MARS HILL AUDIO Journal
Guests on Volume 126: James W. Skillen, on how all human cultural activity, including politics, should be understood in the context of God’s good purposes for Creation; Christian Smith, on how American sociology is not (as is claimed) a disinterested scientific endeavor but the pursuit of a sacred project driven by sacred commitments; B. W. Powe, on the unique “apocalyptic” insights of Marshall McLuhan and Northrop Frye; David Downing, on C. S. Lewis’s The Pilgrim’s Regress; Roger Scruton, on the inability for materialism to give a satisfactory account of our experience of the material world; and Jonathan Arnold, on the curious place of sacred music in a secular society.
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James W. Skillen, on the necessity of keeping our beliefs about Creation tied to our convictions about redemption, and the importance of understanding the place of all cultural life within God's plan of Creation.
“It finally dawned on me that the most basic question that wasn’t being asked was: Is government there because of sin, or does it have some root in Creation?”
Within this neglected question, political-theologian James W. Skillen identifies two other forgotten inquiries. Namely, is Christianity solely a sin-salvation story and who is this Savior? These questions lead to far-reaching consequences that extend into all matters of cultural life. Skillen argues that Christianity and all true religions are not, on the one hand, mere expressions of worship or, on the other hand, neutral institutions with a religious veneer, but entire “ways of life” that structurally inhabit and give life to human institutions, authority, and responsibility.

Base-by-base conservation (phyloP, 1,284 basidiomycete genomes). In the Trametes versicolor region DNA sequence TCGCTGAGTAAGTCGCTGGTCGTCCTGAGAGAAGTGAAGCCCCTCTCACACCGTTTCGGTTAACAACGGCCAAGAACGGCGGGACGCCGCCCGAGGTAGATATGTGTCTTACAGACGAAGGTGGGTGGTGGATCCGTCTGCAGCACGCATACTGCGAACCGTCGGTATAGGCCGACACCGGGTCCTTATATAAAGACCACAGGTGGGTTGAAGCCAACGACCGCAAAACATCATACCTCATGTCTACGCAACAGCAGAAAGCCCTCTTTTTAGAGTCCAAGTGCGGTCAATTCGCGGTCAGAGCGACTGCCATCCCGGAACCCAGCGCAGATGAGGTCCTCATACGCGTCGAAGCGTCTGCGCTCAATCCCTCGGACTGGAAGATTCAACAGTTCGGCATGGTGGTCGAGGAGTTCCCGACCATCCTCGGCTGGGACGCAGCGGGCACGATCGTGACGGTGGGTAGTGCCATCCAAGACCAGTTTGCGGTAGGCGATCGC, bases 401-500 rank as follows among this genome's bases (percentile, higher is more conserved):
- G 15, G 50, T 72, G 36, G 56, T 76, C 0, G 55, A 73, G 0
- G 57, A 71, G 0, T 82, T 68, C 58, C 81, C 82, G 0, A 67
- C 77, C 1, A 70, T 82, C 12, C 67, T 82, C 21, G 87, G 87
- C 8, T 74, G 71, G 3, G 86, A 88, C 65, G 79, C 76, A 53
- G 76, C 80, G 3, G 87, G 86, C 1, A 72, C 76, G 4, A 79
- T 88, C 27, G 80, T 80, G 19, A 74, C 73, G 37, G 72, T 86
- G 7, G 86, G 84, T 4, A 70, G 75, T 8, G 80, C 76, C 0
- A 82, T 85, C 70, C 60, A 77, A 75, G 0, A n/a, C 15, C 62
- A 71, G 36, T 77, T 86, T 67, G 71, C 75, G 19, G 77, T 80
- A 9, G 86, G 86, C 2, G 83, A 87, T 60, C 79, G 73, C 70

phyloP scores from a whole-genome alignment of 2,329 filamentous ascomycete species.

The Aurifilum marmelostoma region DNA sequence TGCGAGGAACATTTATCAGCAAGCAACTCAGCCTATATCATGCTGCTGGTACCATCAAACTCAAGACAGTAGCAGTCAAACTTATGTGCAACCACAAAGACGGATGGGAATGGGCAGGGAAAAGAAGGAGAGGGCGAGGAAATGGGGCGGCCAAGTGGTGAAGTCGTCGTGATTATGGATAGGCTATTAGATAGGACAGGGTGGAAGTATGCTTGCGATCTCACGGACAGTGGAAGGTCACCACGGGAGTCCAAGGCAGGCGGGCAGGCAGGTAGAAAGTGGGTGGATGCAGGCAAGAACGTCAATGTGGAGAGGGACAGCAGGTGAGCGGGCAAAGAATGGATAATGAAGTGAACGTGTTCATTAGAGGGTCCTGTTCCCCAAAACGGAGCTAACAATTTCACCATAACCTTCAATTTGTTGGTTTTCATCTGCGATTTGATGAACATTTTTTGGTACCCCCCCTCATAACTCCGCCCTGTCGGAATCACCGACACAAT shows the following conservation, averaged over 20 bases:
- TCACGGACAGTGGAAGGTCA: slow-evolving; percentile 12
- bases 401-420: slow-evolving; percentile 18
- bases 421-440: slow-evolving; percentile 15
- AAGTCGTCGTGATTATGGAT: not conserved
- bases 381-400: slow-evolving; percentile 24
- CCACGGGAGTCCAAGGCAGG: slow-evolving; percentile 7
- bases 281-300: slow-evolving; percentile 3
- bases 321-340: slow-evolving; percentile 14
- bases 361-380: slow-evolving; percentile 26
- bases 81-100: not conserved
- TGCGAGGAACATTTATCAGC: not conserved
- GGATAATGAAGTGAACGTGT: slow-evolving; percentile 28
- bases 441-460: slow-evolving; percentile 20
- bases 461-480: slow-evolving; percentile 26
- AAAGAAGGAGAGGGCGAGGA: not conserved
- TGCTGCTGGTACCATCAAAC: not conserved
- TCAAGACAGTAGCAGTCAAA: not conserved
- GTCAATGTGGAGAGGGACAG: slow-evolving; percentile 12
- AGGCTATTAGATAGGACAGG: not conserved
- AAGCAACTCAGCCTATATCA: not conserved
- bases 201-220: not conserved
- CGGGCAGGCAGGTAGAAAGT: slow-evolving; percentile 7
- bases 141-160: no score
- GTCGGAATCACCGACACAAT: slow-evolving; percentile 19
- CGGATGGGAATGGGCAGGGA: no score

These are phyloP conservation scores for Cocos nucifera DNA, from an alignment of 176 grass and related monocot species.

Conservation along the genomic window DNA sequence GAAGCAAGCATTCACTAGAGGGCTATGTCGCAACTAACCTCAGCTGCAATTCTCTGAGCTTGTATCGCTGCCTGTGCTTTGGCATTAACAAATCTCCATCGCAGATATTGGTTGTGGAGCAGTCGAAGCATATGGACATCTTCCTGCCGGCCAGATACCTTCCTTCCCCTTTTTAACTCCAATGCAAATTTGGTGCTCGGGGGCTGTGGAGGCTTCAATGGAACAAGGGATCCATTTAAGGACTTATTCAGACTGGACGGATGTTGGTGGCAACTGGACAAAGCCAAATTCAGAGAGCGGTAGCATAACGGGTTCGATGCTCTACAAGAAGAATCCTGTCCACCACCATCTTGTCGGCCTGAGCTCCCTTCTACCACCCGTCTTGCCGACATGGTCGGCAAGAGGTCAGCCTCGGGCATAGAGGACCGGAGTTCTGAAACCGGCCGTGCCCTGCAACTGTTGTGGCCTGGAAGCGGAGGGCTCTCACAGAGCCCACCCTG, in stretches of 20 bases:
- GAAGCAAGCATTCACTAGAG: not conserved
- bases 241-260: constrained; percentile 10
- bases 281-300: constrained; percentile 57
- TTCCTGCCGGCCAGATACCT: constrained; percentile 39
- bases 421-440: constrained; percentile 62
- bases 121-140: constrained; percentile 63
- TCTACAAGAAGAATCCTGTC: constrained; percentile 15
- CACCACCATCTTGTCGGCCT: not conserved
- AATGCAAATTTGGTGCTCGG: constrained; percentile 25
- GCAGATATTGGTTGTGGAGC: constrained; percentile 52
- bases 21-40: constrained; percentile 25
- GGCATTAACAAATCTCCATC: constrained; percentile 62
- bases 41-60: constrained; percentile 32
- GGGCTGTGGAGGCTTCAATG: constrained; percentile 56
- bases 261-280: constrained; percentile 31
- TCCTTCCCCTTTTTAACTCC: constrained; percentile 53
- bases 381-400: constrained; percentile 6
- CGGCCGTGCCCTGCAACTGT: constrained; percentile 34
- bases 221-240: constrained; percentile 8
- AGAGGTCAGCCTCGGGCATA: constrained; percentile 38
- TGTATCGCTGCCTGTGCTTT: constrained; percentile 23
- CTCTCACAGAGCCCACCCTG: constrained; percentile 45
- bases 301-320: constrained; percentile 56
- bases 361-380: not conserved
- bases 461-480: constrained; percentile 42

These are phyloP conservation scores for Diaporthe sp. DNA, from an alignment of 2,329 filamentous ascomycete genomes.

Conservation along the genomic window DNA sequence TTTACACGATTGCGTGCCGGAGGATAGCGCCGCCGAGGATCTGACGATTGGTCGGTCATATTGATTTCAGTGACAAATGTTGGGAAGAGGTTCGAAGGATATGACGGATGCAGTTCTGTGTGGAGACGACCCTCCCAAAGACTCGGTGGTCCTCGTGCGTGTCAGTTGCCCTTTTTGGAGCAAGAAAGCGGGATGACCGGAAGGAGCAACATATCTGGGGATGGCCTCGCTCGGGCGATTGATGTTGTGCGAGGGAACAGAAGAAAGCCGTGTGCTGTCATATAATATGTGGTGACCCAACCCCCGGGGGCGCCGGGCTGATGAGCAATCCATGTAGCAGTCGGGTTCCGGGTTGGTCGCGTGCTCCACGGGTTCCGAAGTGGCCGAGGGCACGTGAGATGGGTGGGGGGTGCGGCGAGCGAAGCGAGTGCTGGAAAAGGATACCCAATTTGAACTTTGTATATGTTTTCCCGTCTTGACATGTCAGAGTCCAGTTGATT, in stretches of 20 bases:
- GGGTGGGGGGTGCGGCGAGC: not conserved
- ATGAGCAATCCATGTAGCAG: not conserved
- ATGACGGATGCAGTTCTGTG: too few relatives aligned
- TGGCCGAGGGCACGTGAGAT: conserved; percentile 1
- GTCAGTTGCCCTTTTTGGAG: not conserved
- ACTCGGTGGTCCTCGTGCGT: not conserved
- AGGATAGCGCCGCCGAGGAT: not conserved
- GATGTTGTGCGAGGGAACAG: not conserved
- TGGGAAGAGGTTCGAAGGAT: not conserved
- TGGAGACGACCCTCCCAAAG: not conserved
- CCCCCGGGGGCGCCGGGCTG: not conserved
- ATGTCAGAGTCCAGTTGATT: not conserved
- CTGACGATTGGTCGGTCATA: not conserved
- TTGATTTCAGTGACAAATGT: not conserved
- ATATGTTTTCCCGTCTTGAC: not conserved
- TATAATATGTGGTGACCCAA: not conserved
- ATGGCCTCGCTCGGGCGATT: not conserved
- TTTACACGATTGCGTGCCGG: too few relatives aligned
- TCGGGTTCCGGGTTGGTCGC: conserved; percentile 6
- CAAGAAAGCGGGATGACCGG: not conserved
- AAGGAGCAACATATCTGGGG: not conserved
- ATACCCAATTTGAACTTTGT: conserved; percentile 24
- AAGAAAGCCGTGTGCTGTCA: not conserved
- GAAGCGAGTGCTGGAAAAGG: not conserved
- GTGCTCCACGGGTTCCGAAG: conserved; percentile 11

Christian Smith, on the commitment of American sociology to a particular understanding of human nature, despite sociology's claim to being an objective science
“Part of what I’m saying here is that sociology operates, to some degree, with a kind of false consciousness about itself. That, on the one hand, it would like to think about itself as a scientific study of society . . . and, on the other hand, it’s this incredibly highly committed — politically, ideologically, morally — project that . . . actually has the character that it’s sacred, in a Durkheimian sense.”
On this segment of the Journal, sociologist Christian Smith discusses the tacit assumptions, commitments, and ventures of American sociology. In particular, Smith foregrounds the underlying contradiction between sociology as a field that believes identities are profoundly shaped by social communities and structures,and the assumption within the sociological community that identity is fundamentally freely constructed by the sovereign Self. To this extent, American sociology is deeply American in that it is at heart a liberationist project committed to freeing individuals from the social constraints in which they are embedded.
B. W. Powe, on the unique visionary imaginations of Marshall McLuhan and Northrop Frye, colleagues at the University of Toronto for thirty-four years
“[McLuhan and Frye] represent an older literary tradition, an older philosophical tradition. They both rejected deconstructionism; they were very well aware of it. . . . [W]hat they saw as being the essential questions — the quest for identity, the nature of media ecology, how does the environment influence us, the primacy of literary texts at the core of the humanities — may have seemed like passé questions in the 80s and 90s and the turn of the century, but I would assert actually that they're not now . . . for the very simple reason that they are essential questions. They are the ones that relate deeply to our questions of soul, identity, spirit, imagination, and awareness.”